Well lets say that you have already reached out and you’ve reconnected and things went really well. But now what? The real question is how do you keep in touch with someone when you don’t have an immediate need or any thing to share with them? The best advice I can give is to give them something. And I don’t mean anything physical. I’m speaking more on the lines of saying “Happy Birthday” and or, congrats on the new job or promotion. You can even comment on a discussion post they may have started or commented on, or even status updates on any of their social network sites. LinkedIn co-founder Reid Hoffman calls this doing “small goods,” and it’s one of the best uses of the site.

LinkedIn provides some great ways to spark this type of outreach. You can use the LinkedIn news feed on LinkedIn.com. There, you can see a stream of what your LinkedIn connections are sharing in their updates and find reasons to reach out. If you like an article from someones posts, they’ll get a notification which will then keep you on that person’s radar screen. If and when something pops up you can use can use their status updates as a reason to reach out with a message. Remember, try to offer something of value to your contact. This is also important for you. Make sure you are posting discussions, status updates, and sharing articles to give your connections a chance to keep in touch with you as well. If you get a response be sure to reply to anyone and everyone who made the effort to reach out. Showing your gratitude strengthens and maintains your relationships.

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Seriously, You only get one “First impression”


First Impressionsimg credit: pinsofwar

If you’ve heard the expression, “Your first impression, is your last impression” then you may know what I’m talking about. For a few weeks now I’ve written about using social media sites to help you develop and grow a professional network and create a personal brand with the hopes of finding a great job or reaching a new customer base. This expression fits into what I’ve been talking about. I may have spoken briefly about this before but I’d like to touch on it a bit more especially as it relates to Linkedin.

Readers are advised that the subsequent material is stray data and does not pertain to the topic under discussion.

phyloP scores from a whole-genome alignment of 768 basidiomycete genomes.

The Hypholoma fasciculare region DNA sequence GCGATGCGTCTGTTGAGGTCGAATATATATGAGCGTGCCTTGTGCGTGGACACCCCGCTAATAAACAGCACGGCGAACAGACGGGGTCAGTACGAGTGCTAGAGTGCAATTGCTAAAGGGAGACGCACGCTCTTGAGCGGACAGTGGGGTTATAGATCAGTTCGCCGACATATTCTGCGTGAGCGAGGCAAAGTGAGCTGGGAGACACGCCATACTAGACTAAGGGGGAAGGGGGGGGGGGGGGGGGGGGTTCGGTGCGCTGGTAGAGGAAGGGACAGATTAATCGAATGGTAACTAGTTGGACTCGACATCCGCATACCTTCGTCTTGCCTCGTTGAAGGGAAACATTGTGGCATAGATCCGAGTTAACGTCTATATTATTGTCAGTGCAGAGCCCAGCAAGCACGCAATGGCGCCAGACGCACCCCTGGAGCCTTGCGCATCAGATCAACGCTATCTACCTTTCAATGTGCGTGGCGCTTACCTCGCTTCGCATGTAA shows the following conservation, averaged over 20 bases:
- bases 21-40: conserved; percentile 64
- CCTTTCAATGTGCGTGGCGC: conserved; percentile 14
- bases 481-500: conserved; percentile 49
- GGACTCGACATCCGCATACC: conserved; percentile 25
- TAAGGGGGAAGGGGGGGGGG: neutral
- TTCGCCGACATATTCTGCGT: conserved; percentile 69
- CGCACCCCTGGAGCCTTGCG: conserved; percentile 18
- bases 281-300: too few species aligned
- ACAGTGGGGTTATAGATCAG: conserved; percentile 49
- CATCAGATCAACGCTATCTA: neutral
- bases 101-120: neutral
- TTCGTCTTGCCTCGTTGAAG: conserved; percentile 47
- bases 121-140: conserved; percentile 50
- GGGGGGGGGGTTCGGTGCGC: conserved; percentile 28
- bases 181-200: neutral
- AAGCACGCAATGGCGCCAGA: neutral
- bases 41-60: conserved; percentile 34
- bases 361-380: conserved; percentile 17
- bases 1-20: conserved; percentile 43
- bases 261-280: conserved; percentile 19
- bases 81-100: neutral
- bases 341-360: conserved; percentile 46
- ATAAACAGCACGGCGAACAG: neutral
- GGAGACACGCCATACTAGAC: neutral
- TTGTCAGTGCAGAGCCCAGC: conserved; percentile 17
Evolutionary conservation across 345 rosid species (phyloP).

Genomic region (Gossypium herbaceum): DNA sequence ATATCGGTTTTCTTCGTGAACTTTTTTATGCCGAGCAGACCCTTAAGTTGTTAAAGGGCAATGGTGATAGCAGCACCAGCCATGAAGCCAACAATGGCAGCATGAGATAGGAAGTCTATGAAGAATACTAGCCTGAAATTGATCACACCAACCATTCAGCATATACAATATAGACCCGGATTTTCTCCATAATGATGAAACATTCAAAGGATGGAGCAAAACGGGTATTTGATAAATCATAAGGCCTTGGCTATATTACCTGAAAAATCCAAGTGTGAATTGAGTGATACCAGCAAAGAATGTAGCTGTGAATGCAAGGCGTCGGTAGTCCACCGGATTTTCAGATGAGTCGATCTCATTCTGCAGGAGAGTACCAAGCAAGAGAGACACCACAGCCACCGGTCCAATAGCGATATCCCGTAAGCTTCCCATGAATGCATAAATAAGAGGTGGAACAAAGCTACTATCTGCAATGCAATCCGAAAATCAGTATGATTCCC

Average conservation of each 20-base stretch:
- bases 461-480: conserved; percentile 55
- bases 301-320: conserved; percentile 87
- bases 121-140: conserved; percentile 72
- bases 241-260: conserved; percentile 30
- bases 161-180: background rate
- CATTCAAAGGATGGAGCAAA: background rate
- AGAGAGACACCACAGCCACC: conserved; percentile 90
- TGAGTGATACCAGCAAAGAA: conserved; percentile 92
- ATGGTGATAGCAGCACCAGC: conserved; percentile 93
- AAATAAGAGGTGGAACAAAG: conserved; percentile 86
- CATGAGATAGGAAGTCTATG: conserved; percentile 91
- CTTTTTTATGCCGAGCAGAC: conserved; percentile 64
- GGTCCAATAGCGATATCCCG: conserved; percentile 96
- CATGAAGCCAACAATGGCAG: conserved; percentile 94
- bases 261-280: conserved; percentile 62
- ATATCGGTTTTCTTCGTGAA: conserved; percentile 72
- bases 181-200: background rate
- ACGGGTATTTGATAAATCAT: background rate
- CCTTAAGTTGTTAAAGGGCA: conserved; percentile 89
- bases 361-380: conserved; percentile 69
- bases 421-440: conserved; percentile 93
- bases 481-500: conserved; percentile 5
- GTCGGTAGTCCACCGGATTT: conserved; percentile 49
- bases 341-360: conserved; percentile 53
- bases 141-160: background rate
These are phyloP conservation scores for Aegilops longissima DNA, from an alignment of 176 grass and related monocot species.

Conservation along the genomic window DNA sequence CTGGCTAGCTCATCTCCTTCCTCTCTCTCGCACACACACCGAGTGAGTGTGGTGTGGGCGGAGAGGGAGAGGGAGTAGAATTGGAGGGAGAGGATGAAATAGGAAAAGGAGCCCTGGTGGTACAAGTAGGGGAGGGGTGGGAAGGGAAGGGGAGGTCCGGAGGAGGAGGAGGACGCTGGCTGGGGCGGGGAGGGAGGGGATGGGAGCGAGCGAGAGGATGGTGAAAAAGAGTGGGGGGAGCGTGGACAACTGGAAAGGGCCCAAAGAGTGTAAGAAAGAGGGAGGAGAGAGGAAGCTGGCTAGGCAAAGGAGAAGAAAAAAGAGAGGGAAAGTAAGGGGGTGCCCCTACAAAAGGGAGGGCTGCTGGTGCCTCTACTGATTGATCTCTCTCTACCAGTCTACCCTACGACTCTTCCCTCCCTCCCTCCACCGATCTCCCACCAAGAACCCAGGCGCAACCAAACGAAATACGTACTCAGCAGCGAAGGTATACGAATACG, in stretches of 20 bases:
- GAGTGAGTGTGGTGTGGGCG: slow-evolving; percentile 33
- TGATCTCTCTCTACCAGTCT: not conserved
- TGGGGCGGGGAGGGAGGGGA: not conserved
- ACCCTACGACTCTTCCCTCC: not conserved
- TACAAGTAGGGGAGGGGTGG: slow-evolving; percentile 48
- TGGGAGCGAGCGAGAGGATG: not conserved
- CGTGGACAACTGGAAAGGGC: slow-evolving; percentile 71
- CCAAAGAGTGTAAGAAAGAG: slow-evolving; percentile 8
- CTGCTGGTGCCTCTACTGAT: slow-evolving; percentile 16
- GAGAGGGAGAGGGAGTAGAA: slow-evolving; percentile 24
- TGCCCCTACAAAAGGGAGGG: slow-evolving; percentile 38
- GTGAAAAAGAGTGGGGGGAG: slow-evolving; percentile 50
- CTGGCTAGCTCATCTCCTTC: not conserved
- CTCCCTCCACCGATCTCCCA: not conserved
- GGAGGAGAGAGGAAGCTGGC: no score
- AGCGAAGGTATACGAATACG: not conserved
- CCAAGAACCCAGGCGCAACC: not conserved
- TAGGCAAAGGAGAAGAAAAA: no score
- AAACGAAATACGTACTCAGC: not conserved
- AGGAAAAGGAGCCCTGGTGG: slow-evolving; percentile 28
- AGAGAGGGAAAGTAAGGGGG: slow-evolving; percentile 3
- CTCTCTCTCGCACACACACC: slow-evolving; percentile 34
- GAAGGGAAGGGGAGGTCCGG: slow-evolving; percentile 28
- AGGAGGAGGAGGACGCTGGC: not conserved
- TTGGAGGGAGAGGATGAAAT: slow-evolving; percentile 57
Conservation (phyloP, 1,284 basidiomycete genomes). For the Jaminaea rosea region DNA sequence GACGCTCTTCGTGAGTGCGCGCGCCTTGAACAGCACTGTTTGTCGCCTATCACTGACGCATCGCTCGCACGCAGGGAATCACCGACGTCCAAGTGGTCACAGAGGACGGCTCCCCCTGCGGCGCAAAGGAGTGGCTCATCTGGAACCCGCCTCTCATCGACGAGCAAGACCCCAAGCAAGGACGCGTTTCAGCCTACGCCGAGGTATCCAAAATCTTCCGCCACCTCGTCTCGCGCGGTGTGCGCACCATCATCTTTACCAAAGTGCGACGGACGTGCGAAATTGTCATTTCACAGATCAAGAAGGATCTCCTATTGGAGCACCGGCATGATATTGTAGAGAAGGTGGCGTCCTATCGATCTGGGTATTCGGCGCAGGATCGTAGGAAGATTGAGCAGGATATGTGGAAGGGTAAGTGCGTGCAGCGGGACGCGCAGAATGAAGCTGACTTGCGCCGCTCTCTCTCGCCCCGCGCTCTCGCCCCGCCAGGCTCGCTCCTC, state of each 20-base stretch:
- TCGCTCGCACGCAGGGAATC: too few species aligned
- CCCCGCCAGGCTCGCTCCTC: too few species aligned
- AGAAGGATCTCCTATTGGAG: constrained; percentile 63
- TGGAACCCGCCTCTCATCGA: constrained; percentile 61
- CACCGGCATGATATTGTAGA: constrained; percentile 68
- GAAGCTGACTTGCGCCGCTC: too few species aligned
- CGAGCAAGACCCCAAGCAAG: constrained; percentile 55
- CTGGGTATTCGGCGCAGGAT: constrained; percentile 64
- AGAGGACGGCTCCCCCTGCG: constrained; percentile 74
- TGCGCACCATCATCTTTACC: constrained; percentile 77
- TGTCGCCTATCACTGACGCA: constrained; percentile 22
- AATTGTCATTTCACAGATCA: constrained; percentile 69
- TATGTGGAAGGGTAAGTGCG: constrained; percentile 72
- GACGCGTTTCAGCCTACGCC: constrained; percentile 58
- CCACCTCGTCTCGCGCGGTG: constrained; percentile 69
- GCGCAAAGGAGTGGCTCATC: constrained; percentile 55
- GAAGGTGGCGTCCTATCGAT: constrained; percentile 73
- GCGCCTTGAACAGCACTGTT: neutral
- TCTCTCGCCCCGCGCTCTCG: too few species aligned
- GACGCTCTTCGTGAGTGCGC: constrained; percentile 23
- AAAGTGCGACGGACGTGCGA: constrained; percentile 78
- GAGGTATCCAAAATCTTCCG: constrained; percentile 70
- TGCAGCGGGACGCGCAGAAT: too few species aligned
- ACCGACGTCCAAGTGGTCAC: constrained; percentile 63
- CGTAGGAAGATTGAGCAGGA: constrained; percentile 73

You’re building your network and so far things are going great then you notice that a lot of your “Request to Connect” are not being answered and now you may start feeling that your network has plateaued. That might be true but it could be you’re not giving that connection the best first impression. If you’re saying to yourself that “I’m not meeting this person, so a ‘virtual’ request to connect doesn’t count. If you thought this you are wrong. That button is your chance at a first impression. Linkedin gives you a short (300 character count) chance at making that first impression count. Because LinkedIn created this incredibly useful way for us to expand our network, it doesn’t mean we should take all the steps out of the process. Not customizing your request-to-connect text, can indicate that you don’t appreciate what it takes to build trust and respect. Nothing says, “I couldn’t spare 10 seconds out of my day to show you why I want to connect,” more than failing to customize the request-to-connect text. Thus, when possible connections see this default text: